The pattern followed by the Respondent is a well known method of cybersquatting. The Respondent has registered a domain name  with the sole intention to attract the rightful owners of the name in question. The additional posting of explicit material is an aggravating circumstance, used as an extortion tool against the name owner.
For all the foregoing reasons, in accordance with Paragraphs B12 (b) and (c) of the Rules, the Panel orders that the disputed domain name <> be transferred to the Complainant
  • Apostolos Anthimos
Date: 2021-05-17
Annex 1
I.      Disputed domain name:

II.     Country of the Complainant: Germany, country of the Respondent: Germany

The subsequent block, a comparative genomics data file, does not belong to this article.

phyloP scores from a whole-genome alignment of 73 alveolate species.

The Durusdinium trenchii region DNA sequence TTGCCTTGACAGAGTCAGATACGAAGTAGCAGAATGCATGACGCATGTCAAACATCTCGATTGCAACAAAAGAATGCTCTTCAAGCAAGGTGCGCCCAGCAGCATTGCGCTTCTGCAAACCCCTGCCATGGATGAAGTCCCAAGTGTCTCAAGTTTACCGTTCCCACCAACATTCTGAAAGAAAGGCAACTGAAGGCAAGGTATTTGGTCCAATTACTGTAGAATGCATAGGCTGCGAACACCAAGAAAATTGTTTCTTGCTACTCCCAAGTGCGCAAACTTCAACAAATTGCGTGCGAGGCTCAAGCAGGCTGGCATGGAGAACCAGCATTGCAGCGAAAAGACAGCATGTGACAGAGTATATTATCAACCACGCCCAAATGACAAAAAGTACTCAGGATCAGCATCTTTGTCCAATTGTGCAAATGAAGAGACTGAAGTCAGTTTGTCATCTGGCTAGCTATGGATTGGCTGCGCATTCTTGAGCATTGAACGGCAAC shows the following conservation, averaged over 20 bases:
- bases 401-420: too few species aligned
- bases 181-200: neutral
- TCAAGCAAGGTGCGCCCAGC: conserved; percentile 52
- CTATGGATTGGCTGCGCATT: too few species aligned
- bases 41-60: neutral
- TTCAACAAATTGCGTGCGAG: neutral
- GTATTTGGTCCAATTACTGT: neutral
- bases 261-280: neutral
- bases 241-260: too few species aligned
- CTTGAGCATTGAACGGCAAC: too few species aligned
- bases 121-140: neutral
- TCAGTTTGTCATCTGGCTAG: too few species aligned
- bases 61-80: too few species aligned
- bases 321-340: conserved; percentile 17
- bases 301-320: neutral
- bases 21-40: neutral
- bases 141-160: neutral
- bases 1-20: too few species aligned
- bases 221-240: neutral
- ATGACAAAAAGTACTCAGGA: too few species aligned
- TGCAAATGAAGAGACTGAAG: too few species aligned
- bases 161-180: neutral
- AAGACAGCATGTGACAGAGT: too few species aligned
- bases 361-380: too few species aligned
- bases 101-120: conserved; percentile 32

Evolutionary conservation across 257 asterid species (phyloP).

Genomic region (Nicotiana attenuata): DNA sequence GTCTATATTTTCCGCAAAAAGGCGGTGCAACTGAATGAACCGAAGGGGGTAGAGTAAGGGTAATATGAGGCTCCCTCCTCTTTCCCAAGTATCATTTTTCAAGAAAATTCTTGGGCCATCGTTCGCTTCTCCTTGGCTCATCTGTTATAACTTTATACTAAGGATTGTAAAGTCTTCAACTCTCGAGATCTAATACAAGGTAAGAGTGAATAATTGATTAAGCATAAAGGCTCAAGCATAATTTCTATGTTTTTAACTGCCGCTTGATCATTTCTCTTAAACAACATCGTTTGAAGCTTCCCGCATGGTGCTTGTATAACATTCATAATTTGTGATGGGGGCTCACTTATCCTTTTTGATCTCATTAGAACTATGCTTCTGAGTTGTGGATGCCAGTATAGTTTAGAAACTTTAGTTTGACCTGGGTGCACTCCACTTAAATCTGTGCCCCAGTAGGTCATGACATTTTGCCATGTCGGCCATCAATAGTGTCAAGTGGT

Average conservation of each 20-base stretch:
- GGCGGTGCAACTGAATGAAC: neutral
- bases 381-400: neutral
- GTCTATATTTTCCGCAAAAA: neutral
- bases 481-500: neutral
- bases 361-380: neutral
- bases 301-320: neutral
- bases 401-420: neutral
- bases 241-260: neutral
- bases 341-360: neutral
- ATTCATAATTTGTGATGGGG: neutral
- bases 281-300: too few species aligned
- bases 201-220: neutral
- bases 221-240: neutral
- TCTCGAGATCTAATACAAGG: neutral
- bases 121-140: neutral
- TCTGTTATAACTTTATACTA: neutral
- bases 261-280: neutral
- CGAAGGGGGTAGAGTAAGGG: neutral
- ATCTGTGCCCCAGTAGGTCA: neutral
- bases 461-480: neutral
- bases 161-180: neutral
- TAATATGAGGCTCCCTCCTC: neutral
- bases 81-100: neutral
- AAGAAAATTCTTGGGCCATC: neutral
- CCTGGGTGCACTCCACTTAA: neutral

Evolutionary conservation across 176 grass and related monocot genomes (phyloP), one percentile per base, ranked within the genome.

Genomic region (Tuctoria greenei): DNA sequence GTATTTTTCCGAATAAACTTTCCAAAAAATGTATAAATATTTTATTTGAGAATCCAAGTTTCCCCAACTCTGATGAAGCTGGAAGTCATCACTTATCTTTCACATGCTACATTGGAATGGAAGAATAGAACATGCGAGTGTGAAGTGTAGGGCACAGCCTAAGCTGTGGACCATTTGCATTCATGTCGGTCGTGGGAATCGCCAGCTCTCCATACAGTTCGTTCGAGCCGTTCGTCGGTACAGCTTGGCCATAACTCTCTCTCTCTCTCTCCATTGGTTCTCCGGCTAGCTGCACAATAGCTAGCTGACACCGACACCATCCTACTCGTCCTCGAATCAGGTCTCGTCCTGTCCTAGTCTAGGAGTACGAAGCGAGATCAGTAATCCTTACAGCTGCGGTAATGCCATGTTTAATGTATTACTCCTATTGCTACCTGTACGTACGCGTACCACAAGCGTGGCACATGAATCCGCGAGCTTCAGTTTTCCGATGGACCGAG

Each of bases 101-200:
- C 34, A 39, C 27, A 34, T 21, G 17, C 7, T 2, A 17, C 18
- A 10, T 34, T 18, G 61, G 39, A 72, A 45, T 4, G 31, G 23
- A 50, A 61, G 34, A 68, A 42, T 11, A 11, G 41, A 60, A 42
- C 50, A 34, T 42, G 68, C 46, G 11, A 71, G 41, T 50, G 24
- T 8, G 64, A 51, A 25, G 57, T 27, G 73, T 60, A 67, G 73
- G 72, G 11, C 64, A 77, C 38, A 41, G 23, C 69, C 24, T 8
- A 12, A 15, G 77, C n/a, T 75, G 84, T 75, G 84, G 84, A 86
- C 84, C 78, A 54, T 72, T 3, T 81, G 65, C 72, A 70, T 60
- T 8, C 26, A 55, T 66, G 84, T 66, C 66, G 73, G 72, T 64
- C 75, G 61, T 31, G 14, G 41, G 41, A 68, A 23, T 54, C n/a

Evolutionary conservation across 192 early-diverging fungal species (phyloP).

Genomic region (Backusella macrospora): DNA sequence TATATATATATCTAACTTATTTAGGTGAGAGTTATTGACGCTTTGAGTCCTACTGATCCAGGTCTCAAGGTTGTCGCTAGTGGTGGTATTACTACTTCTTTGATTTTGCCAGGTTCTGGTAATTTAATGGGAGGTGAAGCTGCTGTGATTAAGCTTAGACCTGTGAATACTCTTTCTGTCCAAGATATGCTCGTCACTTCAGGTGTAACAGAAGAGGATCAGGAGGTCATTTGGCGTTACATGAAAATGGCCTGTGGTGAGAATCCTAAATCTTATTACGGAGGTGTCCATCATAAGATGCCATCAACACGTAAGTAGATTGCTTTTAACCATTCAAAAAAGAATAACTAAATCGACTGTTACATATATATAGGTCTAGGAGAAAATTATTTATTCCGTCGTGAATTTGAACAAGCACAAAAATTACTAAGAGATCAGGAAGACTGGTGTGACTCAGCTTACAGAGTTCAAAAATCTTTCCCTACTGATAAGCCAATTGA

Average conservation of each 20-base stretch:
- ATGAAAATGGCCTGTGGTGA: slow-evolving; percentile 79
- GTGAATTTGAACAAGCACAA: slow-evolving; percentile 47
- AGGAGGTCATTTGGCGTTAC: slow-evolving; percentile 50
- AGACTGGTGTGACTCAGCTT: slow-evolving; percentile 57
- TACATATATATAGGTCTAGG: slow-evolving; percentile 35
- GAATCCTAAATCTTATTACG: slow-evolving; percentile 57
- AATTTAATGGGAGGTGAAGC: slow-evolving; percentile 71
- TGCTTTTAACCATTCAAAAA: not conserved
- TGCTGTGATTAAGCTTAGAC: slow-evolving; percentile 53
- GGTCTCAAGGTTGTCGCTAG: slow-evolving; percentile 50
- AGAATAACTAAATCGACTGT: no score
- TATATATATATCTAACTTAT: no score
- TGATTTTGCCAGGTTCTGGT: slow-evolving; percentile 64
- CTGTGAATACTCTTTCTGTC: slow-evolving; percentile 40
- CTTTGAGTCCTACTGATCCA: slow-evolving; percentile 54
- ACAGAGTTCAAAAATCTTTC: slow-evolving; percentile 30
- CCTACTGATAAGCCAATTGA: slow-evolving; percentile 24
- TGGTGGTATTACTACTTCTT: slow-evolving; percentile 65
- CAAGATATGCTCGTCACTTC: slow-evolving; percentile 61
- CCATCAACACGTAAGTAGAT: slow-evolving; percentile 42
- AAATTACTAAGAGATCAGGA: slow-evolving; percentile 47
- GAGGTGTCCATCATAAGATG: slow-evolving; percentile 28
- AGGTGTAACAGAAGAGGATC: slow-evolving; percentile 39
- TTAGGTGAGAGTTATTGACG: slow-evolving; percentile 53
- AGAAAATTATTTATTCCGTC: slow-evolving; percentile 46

III.    Date of registration of the domain name: 5 July 2020

IV.    Rights relied on by the Complainant (Art. 21 (1) Regulation (EC) No 874/2004) on which the Panel based its decision:
       12.  other: Rights in a name of a public body.

V.    Response submitted: No

VI.   Domain name is identical to the protected right of the Complainant

VII.  Rights or legitimate interests of the Respondent (Art. 21 (2) Regulation (EC) No 874/2004):
        1. No
        2. Why: No response, default of Respondent.

VIII. Bad faith of the Respondent (Art. 21 (3) Regulation (EC) No 874/2004):
        1. Yes
        2. Why: Circumstances indicating that the disputed domain name was registered or acquired primarily for the purpose of selling, renting, or otherwise transferring the disputed domain name to the holder of a name, in respect of which a right is recognised or established by national law to a public body.

IX.   Other substantial facts the Panel considers relevant: None

X.    Dispute Result: Transfer of the disputed domain name

XI.   Procedural factors the Panel considers relevant: Default of Respondent.

XII.  [If transfer to Complainant] Is Complainant eligible? Yes